Max Müller, the German philologist, describes meeting her in 1931, shortly before she turned away from the academic world. “She appeared to me full of joy, feminine, charming, and full of hope for a university career. She appeared delicate, but not small. Her facial traits were balanced, her expression not pessimistic. Her eyes were especially expressive. I was very disturbed when I learned two years later that she had entered ‘the strictest women’s order in the church.’ It did not seem to me to suit her joie de vivre.” (from: Never Forget – Jewish and Christian Perspectives on Edith Stein, edited by Waltraud Herbstrith O.C.D. Institute of Carmelite Studies, 1998)
Edith Stein did not stop writing after joining the Carmelites. She linked philosophy with theology and spirituality, and much of her writing addresses the challenge of the “coherence of meaning.” In her 1935-6 work, Finite and Eternal Being, she writes, “from God’s point of view – nothing is accidental … my entire life, even in the most minute details, was pre-designed in the plans of divine providence and is thus for the all-seeing eye of God a perfect coherence of meaning. Once I began to realize this, my heart rejoices in anticipation of the light of glory in whose sheen this coherence of meaning will be fully unveiled to me.”
After the infamous Kristallnacht in 1938, when German synagogues were destroyed, the Carmelites realized that Edith Stein could be vulnerable. They quietly moved her to their monastery in Echt in Holland. In 1942, the Gestapo caught up with her, arrested her, and transported her to a transit camp in Amersfoort. Then she was moved to the same camp where Etty Hillesum was detained, Westerbork. On different transports, Stein and Hillesum were moved to what would be their final destination: Auschwitz. It was there that Edith Stein and 987 other Jews who were in the transport were gassed. Edith Stein was beatified in in 1987 and canonized in 1998.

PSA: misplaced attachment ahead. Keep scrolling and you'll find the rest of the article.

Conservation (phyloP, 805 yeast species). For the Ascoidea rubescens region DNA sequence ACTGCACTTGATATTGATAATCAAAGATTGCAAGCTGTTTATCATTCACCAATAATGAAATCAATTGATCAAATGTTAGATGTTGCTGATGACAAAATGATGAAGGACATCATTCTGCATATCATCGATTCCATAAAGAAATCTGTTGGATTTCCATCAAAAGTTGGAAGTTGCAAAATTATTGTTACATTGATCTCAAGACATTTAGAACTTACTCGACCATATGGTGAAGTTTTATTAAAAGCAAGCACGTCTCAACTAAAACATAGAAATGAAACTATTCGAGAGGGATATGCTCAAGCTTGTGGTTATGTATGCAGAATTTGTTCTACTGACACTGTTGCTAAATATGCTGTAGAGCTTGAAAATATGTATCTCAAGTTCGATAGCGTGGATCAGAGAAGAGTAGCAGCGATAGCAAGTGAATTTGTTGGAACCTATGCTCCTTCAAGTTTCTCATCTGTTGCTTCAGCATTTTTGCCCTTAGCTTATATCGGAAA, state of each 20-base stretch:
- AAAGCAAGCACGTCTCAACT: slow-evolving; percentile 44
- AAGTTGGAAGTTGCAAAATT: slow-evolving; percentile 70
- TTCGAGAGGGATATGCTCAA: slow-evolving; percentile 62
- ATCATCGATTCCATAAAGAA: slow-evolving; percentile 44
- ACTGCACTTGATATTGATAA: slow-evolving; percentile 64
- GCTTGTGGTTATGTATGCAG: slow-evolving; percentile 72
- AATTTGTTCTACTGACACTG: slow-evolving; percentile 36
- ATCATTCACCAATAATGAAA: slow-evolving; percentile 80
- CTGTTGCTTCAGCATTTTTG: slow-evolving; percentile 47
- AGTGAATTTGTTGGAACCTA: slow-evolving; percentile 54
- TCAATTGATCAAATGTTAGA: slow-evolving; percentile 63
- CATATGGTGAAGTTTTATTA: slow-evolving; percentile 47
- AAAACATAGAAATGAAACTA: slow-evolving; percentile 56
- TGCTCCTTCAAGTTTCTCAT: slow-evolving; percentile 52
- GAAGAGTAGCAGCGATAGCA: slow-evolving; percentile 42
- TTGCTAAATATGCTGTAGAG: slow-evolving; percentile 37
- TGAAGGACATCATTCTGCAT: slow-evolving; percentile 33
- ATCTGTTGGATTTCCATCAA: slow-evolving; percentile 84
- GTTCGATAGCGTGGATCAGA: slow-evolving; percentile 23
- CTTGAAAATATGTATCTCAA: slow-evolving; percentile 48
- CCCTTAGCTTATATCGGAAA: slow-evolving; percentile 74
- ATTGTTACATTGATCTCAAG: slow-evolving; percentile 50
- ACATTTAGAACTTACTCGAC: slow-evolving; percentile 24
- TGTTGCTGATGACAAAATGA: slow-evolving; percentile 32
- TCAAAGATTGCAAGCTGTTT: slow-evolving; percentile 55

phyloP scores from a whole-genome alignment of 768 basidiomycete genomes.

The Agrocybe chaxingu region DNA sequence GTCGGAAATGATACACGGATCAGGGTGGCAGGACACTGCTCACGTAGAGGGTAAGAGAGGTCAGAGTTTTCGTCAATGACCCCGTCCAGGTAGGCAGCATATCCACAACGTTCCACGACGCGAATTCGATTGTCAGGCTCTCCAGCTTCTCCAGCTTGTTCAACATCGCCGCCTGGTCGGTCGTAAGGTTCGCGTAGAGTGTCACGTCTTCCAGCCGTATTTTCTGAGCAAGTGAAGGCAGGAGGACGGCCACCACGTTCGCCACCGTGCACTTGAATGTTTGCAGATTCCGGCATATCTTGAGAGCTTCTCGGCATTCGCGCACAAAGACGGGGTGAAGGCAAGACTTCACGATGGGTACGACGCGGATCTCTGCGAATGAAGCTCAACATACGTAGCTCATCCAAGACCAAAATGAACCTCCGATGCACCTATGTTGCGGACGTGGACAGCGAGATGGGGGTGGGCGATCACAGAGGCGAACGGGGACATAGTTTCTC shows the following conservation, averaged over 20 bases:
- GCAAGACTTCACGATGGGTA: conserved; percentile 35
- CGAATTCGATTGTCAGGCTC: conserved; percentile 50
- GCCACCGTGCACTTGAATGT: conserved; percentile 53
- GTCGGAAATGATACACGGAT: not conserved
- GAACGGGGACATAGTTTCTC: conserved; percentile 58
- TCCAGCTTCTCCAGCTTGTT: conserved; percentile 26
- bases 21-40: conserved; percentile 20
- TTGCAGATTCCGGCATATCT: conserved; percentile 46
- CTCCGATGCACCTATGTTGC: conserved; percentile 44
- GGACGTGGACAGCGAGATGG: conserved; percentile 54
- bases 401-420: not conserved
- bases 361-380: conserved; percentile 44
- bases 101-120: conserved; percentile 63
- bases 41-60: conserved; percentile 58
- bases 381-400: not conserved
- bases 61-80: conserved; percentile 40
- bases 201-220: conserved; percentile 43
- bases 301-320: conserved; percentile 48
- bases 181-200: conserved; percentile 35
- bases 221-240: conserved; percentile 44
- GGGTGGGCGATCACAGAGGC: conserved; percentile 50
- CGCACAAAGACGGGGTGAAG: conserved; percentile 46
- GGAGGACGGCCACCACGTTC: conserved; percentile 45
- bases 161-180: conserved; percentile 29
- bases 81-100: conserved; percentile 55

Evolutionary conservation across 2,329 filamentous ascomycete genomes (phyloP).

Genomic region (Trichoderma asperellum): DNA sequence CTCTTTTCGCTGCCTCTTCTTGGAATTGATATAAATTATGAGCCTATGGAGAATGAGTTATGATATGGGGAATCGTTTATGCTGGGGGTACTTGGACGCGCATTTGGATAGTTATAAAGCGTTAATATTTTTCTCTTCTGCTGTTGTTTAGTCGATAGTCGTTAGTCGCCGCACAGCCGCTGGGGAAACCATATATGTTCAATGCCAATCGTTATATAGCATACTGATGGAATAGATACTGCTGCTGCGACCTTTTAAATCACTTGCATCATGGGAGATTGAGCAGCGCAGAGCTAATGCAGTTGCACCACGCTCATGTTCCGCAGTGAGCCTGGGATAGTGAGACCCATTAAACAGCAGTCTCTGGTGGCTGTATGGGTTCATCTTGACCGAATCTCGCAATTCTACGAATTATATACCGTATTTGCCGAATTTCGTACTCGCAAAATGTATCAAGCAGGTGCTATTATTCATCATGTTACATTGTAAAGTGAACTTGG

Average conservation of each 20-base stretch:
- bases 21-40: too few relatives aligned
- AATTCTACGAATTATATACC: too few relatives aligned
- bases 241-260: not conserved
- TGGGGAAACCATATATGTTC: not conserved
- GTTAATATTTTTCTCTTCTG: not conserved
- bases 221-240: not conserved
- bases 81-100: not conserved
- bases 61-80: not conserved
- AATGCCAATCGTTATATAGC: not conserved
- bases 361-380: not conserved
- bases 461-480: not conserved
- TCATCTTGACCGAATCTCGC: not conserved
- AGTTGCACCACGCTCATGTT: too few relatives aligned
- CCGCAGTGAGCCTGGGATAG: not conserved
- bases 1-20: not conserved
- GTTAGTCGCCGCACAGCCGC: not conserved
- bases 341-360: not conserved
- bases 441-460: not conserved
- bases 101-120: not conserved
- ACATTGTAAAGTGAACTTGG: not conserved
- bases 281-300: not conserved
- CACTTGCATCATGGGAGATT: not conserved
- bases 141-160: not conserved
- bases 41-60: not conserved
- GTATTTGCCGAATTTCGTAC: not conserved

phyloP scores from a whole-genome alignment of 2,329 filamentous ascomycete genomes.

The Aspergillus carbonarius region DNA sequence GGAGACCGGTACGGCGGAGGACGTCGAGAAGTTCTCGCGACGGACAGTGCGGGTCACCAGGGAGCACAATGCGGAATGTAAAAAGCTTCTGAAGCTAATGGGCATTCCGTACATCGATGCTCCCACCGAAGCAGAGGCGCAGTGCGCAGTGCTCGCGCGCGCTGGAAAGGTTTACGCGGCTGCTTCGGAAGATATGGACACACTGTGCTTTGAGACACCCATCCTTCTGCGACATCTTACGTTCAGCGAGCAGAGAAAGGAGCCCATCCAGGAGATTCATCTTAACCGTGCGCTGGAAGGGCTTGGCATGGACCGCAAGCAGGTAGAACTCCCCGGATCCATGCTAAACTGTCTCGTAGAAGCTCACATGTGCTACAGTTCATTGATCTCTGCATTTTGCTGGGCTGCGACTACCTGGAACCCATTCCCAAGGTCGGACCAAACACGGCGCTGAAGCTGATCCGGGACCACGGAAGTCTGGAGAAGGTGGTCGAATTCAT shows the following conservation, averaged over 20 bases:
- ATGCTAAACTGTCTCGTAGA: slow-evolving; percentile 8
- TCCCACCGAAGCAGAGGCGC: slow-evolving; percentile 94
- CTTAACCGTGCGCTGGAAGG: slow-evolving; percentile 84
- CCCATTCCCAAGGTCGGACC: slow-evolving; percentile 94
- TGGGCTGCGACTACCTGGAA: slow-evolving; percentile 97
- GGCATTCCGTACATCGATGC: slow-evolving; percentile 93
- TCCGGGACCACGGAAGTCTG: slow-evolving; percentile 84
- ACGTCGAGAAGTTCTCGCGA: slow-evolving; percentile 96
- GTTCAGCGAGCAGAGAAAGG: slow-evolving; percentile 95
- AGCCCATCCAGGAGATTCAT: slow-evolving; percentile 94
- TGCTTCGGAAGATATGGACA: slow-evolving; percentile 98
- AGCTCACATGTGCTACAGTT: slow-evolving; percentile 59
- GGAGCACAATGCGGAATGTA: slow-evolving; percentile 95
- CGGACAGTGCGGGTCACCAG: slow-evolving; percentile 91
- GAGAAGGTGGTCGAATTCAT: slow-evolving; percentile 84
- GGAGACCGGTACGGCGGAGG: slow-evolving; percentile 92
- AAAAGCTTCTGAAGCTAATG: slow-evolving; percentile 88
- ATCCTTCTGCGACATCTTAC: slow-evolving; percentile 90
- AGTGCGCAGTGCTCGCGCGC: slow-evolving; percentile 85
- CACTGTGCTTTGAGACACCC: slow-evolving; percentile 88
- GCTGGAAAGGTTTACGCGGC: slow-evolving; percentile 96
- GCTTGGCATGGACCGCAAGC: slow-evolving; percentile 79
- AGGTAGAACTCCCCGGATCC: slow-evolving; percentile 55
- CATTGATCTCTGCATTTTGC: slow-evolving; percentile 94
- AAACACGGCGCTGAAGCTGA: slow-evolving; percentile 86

On this fifth week of Lent, I have isolated three brief Carmelite perspectives on the Lenten journey, selected from the works of Edith Stein, now revered as St. Benedicta of the Cross.
On the power of prayer:
Prayer is the highest achievement of which the human spirit is capable. But it is not merely a human achievement. Prayer is a Jacob’s ladder on which the human spirit ascends to God and God’s grace descends to people. – 1933, (p. 119)
Responding to the Challenge of the Cross:
The eyes of the Crucified look down on you, asking, probing. Will you make your covenant with the Crucified anew in all seriousness? What will you answer him? “Lord, where shall we go? You have the words of eternal life. Ave Crux, spes unica.” [Hail the Cross, our only hope.] – 1939 (p. 134)
And from her final publication, the reminder that contemplation is has radical consequences:
In the Passion and death of Christ our sins were consumed by fire. If we accept that in faith, and if we accept the whole Christ in faith-filled surrender, which means, however, that we choose and walk the path of the imitation of Christ, then he will lead us ‘through his passion and cross to the glory of his resurrection.’ This is exactly what is experienced in contemplation.- 1942 (p. 158)
These Edith Stein excerpts are found in Edith Stein – Essential Writings, Selected with an Introduction by John Sullivan, O.C.D., and published by Orbis Books (2002) in its Modern Spiritual Masters Series.
Monty Williams S.J. concludes this Lenten series by directing us to the Ignatian path, a journey “that begins when we realize that we are trapped in a creation – cosmic, human, and personal – that is disordered. The first stage of intimacy carries us to the realization that even here we are loved, protected, and held in God’s love.”